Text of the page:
9th Floor – Jenny Shipley

The next interview in the RNZ ‘9th Floor’ series features Jenny Shipley.


The 9th Floor: Jenny Shipley – The Challenger

By Guyon Espiner

Jenny Shipley evoked strong responses from New Zealanders during her time in politics and I suspect that, with her new comments about “middle class welfare” and working with Winston Peters, she is about to do so again.

But while people respond strongly to Shipley, there has been very little examination of her leadership. Researching the interview for The 9th Floor series, Tim Watkin and I found there were few books and very little academic study of this hugely influential New Zealand politician.

During the day we spent with Shipley she said New Zealand needs to take the “blowtorch” to middle class welfare, with student allowances and healthcare areas where middle and higher income earners should pay more. She finds it “morally bankrupt” that the country doesn’t have an honest discussion about this and that she personally feels “sick” that on her income she can’t opt out of subsidised health care.

She also has some fascinating observations about working with Winston Peters, who may again be a key coalition player after the coming election.

“Winston could have been Prime Minister but for want of himself. His complexity often got ahead of his capability. Watching him on a good day he was brilliant,” she says. “He was an 85 percent outstanding leader. And the 15 percent absolutely crippled him because he would get so myopically preoccupied with a diversion that it took away his capability and intent on the main goal.”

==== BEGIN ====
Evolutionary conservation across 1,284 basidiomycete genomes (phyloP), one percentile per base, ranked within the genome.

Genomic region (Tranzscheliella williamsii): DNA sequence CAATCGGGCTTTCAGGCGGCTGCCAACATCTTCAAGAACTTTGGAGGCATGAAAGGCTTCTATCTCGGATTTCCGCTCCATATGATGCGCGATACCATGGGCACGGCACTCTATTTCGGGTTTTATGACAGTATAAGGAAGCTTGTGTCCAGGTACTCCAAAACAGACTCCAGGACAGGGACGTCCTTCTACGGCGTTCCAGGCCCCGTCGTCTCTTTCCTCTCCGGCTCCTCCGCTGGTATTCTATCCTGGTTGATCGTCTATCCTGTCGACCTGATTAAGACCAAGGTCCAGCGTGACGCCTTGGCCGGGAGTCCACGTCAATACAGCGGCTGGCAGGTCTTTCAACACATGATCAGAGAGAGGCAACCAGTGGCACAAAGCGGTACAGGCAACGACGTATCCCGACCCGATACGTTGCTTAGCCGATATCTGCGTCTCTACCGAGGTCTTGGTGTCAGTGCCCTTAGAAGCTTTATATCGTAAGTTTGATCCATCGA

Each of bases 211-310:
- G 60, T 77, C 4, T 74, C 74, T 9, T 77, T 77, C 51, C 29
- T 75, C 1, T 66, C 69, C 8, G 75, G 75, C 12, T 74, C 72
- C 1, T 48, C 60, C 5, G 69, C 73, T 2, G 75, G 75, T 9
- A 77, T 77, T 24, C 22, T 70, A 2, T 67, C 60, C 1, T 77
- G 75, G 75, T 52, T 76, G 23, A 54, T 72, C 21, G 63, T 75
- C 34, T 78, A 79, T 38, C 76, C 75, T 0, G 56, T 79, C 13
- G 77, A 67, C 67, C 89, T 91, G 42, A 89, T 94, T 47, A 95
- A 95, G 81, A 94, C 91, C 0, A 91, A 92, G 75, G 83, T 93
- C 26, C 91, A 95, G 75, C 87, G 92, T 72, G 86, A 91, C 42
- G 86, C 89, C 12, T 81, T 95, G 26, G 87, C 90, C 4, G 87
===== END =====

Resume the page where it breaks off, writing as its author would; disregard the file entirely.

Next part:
Shipley also says that Peters, Deputy Prime Minister from 1996 to 1998, was excellent at absorbing information but sometimes simply hadn’t done the reading. “I would make a personal judgement as he came into my office as to whether the envelope with the papers in it was either open or closed and it often would tell me the extent to which he had read what we were then going to discuss. I learned to both respect and manage it and on those days the meetings were short.”

Perhaps more than any other leader we spoke to she lets us in on the influences, conflicts and complexities of being Prime Minister. There are two striking aspects to this. The influence and impact on her family is one, and includes a harrowing story of how death threats against her affected her young son. The other is being a woman at the top of politics. Would history have treated Jenny Shipley and Ruth Richardson differently if they were men?

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19 Comments

  1. Blazer

     /  28th April 2017

    Shipleys record outside of politics in the corporate world ,mirrors her work in politics.Opportunistic,smooth operator,with ambition and versatility.Thats being….kind.

    Reply
  2. pdm

     /  28th April 2017

    As far as Peters is concerned Lange summed him up best in his valedictory speech with this:

    `Winston would have been here but he got delayed by a full length mirror’.

    The above may not be word for word but I am sure readers get the message andit summs Peters up perfectly – Winston First!!

    Reply
  3. pdm

     /  28th April 2017

    bugger – no edit option to correct typos.

    Reply